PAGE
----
Gun violence is a public health crisis that kills 33,000 people in the United States each year, injures another 80,000, and, according to an award-winning Mother Jones investigation, costs $229 billion annually. But as the Annals of Internal Medicine explained in a 2015 editorial, Congress — under pressure from the National Rifle Association — has for years essentially banned federal dollars from being used to study the causes of, and possible solutions to, this epidemic:
Two years ago, we called on physicians to focus on the public health threat of guns. The profession’s relative silence was disturbing but in part explicable by our inability to study the problem. Political forces had effectively banned the Centers for Disease Control and Prevention and other scientific agencies from funding research on gun-related injury and death. The ban worked: A recent systematic review of studies evaluating access to guns and its association with suicide and homicide identified no relevant studies published since 2005.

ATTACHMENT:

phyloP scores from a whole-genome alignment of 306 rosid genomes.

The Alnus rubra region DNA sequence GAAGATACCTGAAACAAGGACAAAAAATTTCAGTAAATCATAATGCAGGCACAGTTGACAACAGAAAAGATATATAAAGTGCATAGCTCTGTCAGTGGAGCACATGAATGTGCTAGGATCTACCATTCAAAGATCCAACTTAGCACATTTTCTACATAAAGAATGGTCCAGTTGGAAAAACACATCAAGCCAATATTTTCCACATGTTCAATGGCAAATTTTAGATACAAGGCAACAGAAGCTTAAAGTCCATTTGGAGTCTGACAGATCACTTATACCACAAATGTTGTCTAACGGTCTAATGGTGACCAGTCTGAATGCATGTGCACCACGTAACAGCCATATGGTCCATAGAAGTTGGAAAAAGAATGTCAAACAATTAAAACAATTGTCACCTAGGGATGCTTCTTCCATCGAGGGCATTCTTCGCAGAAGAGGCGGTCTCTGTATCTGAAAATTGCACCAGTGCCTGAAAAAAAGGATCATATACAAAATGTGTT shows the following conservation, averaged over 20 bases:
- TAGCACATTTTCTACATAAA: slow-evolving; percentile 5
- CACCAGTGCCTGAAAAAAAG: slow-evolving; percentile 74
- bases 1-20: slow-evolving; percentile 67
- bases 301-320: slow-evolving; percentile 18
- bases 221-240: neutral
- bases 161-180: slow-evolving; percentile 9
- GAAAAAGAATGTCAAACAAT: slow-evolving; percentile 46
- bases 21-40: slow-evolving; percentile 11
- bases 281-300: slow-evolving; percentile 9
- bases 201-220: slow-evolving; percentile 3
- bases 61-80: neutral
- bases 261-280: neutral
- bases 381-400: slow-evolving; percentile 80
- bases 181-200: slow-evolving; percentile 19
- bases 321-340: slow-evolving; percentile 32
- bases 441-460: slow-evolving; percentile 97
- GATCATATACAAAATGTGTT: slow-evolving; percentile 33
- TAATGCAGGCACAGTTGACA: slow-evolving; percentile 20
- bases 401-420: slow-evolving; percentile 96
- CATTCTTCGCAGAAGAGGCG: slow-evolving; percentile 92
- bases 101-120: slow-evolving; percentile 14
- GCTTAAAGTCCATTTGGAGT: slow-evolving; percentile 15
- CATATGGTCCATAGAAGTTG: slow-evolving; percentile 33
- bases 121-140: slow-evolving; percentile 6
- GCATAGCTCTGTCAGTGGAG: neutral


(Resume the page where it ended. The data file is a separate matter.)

Following the June 12 terrorist shootings that killed 49 people at a gay nightclub in Orlando, Democrats tried once again to lift the research ban. But as the Hill reported, “Republicans blocked two amendments that would have allowed the [CDC] to study gun-related deaths. Neither had a recorded vote.”
Officials face charges in Flint water crisis
Perhaps the biggest scientific scandal in recent memory was the revelation that residents of Flint, Michigan — an impoverished, majority-black city — were exposed to dangerous levels of lead after government officials switched their drinking water source. Lead poisoning can cause learning disabilities and behavioral problems, along with a variety of other serious health issues. Officials ignored — and then publicly disputed — repeated warnings that Flint’s water was unsafe to drink. According to one study, the percentage of Flint children with elevated lead levels doubled following the switchover. The water crisis may also be to blame for a deadly outbreak of Legionnaires’ disease.